• The Vinyl District review of '80s Underground Cassette Culture Vol.1'

    A fair amount of deserved spotlight has been paid to ’80s UK DIY, an impulse that thrived in the underbelly of the decade’s post punk scene, but a new compilation from the Contort Yourself label reinforces self-production and distribution of experimental sounds as a global occurrence throughout the decade. 80s Underground Cassette Culture Vol. 1 collects 21 examples of subterranean artistry with a focus on dark and occasionally misanthropic electronic experimentation. It’s out September 18 on double vinyl with a gatefold jacket, printed inner sleeves, and two inserts.

    As detailed in Tristan Koreya’s succinct notes, the selections corralled here exist due to a confluence of factors. There was the increased affordability of musical instruments (synths, drum boxes), recording devices (microphones, tape machines), and duplicating equipment (Xerox copiers, dual tape decks, and naturally, cassettes), but just as importantly, there was the postal service, a network of enterprises which made it possible for these artists to overcome seclusion, providing and receiving inspiration and validation via the mailbox while developing a base of listeners, even if tiny.

    Side one of this often-fascinating collection wastes no time in emphasizing the widespread nature of the phenomenon. East End Butchers hailed from Australia, their “Assassins” an ominous bit of tape collage, incessant pulse, rhythmic whacking, and sing-song spoken word, while Magthea called Belgium home; the extract from their “Magthea & Insanity” is a rising-falling and appealingly low-tech instrumental soundscape.

    Missing Persons shouldn’t be confused with the US new wave act of the same name; representing the DIY wave mentioned up top, this Missing Persons resided in the UK. “Rotten to the Core” is aptly pegged as post-punk political protest, certainly a more strident affair than “The Other Stranger,” an unruffled blend of synth, rhythm, and dialogue samples from the Dutch outfit Doxa Sinistra. Germany’s PCR employ similar ingredients to a darker, industrial-tinged result, as side one closes with an extract from their “Myths of Seduction & Betrayal.”

    “Tribal Moment” by France’s Urbain Autopsy & K… opens the flip, landing somewhere between Ralph Records and black turtleneck sweater-clad electro-wave. Ancient Smiles” by Human Flesh, the set’s second visit to Belgium, is much more aggressive-abrasive tech-throb-bark. The project of one Alain Neffe, it commences a higher-profile sequence, leading into the shifting momentum of “Fat Slimey Parasites” by Nigel Ayers’ still extant UK industrial-ambient-experimental project Nocturnal Emissions.

    Next is a concise dip into the vast oeuvre of Japanese noise cornerstone Merzbow, “D.D.T.” originally released in 1985 on a compilation of (approximately) two minutes pieces; it’s less confrontational than some of his other stuff, and while a fitting, welcome addition, it’s really the unknowns that make 80s Underground Cassette Culture Vol. 1 such a worthwhile act of cultural retrieval. Belgium’s DDV are a fine example, the eight-minute fluidity of their “If You’re Looking for Trouble” recalling the uncommercial end of the Neue Deutsche Welle.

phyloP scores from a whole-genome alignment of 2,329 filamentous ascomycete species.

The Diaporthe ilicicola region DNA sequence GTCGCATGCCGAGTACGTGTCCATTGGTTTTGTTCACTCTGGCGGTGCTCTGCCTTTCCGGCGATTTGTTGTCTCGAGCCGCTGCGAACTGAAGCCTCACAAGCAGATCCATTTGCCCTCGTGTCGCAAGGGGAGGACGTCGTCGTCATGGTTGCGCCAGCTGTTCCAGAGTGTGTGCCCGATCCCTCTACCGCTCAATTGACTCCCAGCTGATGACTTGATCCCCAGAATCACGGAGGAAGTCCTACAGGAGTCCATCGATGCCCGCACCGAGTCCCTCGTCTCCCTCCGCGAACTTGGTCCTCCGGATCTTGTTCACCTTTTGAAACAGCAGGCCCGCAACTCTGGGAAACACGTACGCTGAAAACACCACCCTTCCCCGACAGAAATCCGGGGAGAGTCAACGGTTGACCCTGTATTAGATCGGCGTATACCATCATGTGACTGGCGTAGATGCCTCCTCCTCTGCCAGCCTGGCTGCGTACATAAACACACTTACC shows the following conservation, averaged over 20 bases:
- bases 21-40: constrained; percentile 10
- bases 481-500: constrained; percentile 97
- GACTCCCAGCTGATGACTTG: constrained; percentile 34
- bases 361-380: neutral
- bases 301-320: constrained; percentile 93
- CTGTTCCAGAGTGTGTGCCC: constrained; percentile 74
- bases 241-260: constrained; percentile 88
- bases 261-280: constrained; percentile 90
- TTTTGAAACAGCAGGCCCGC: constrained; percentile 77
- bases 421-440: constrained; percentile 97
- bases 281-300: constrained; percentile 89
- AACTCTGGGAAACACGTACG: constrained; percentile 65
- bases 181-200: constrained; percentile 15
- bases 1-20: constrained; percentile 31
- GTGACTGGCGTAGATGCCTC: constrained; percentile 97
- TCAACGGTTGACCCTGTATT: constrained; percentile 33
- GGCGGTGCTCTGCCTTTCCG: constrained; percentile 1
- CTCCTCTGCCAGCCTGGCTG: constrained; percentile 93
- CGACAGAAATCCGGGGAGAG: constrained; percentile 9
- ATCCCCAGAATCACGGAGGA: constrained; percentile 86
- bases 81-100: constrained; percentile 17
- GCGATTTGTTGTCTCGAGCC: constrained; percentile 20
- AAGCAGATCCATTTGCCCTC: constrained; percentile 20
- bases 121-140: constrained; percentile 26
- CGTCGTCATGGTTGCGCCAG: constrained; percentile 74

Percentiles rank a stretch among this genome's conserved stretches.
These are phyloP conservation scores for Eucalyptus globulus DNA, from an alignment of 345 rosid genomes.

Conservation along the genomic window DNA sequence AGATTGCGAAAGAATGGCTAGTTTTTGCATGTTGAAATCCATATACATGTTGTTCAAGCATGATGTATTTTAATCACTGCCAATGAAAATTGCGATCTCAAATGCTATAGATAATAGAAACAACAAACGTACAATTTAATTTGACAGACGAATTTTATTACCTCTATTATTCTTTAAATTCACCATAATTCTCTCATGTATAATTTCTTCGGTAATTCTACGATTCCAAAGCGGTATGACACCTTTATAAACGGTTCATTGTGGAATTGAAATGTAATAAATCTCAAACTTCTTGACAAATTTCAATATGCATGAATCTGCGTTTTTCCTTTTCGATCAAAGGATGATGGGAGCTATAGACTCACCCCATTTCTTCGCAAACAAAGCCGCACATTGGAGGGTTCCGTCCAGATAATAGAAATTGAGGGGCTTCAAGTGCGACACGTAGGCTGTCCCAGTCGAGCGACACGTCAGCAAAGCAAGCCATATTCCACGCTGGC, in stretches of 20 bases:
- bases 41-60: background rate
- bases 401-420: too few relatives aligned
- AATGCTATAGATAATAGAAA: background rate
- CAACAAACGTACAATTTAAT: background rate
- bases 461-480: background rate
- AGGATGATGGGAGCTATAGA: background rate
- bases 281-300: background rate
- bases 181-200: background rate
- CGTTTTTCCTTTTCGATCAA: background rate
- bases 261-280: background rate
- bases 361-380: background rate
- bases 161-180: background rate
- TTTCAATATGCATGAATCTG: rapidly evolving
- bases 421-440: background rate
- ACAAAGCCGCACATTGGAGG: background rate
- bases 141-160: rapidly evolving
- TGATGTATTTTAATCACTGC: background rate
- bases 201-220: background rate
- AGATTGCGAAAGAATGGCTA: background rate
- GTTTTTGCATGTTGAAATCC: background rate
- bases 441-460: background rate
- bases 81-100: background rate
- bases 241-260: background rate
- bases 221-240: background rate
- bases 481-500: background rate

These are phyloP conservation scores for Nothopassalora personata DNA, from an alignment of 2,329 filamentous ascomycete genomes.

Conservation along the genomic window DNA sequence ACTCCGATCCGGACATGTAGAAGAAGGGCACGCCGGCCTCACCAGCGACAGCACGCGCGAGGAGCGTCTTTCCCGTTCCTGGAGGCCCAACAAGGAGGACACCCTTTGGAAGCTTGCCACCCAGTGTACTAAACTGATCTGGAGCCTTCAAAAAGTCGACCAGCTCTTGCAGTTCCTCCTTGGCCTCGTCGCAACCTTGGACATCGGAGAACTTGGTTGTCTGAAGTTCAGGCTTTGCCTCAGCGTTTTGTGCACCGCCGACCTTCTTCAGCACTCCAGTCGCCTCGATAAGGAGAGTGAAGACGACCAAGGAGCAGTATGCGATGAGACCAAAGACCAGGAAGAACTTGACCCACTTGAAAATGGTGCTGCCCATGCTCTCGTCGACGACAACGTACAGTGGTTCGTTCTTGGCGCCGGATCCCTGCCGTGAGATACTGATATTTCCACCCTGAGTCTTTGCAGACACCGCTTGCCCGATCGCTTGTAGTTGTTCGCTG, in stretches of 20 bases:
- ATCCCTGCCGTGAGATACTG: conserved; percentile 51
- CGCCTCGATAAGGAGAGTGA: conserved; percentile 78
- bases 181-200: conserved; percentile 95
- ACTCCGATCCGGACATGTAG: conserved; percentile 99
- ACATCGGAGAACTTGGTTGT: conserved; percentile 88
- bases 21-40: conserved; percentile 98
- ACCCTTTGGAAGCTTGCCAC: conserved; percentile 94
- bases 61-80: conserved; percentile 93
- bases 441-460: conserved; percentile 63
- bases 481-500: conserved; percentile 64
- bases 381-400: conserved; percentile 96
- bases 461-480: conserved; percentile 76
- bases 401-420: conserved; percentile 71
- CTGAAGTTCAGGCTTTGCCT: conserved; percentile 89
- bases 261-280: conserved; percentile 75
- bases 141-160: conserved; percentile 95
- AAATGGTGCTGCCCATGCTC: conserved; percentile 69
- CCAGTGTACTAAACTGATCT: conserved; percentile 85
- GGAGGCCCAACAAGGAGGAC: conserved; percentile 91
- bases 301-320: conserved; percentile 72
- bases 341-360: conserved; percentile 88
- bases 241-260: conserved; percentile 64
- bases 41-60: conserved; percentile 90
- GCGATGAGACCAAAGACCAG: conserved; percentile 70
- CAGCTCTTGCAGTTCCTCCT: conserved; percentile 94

Speaking of Germany, that country’s ALU open side three with a dose of Suicide-descended electro-punk. It’s followed by the Dutch group Menko, their track presenting the most danceable beat thus far on the comp, though it’s fortified with an atmosphere of alienation and some gnawing guitar near the finish. And then another trip to Germany, as Die Klopferbande offer a solid hunk of the abovementioned Neue Deutsche Welle (and originally from a cassette holding both Virgin Prunes and Section 25).

    Swinging back to the Netherlands, Jacinthebox’s “Wipe the Church” is a fine shard of drum box-fueled racket and rant, while France’s Cripure S.A. intertwine an insistent synthetic rhythm, surges of amp abrasion, and insult raps (well, sorta), their “Little Meat” underscoring that not everybody in this scene was oblivious to what was occurring above ground (though it’s still far from commercial). The side ends with “Human Situation” from the UK’s Software, a cut likely to please fans of early Cabaret Voltaire and The Normal.

    Side four begins with the comp’s sole visit to Spain, as Felix Menkar’s “Buscando El Espacio Interior” simultaneously swirls and undulates. From there, the tour’s first stop in the USA takes a turn for the unexpected, offering “Numerology” from the Christian Industrial duo Blackhouse, their name apparently reaction-opposition to the nihilism and downright ugliness of the UK power-electronics act Whitehouse; texturally however, “Numerology” is amongst the harsher entries here.

    Things start to wind down with two more pieces from the Netherlands. First, the tidy, energetic instrumental “Twistin’ on the Tombstones” by Ende Shneafliet, and second, the ceaseless gallop and low-mixed femme pontificating of “Being Home Tonight” by Muziekkamer. “Catalavox” by Dead Tech returns to the USA for a closing dip of industrial thump.

    The recurring references to those early, pre-dance industrial days should provide a tip-off to 80s Underground Cassette Culture Vol. 1’s overall gist. Fans of Throbbing Gristle and Nurse with Wound should take note, if they haven’t already. Roughly a decade back, a series of internet blogs began digitizing a portion of this scene’s productivity to the delight of those attuned. This anthology places its contents onto a once elusive format to resounding success; hopefully, more volumes will come to fruition.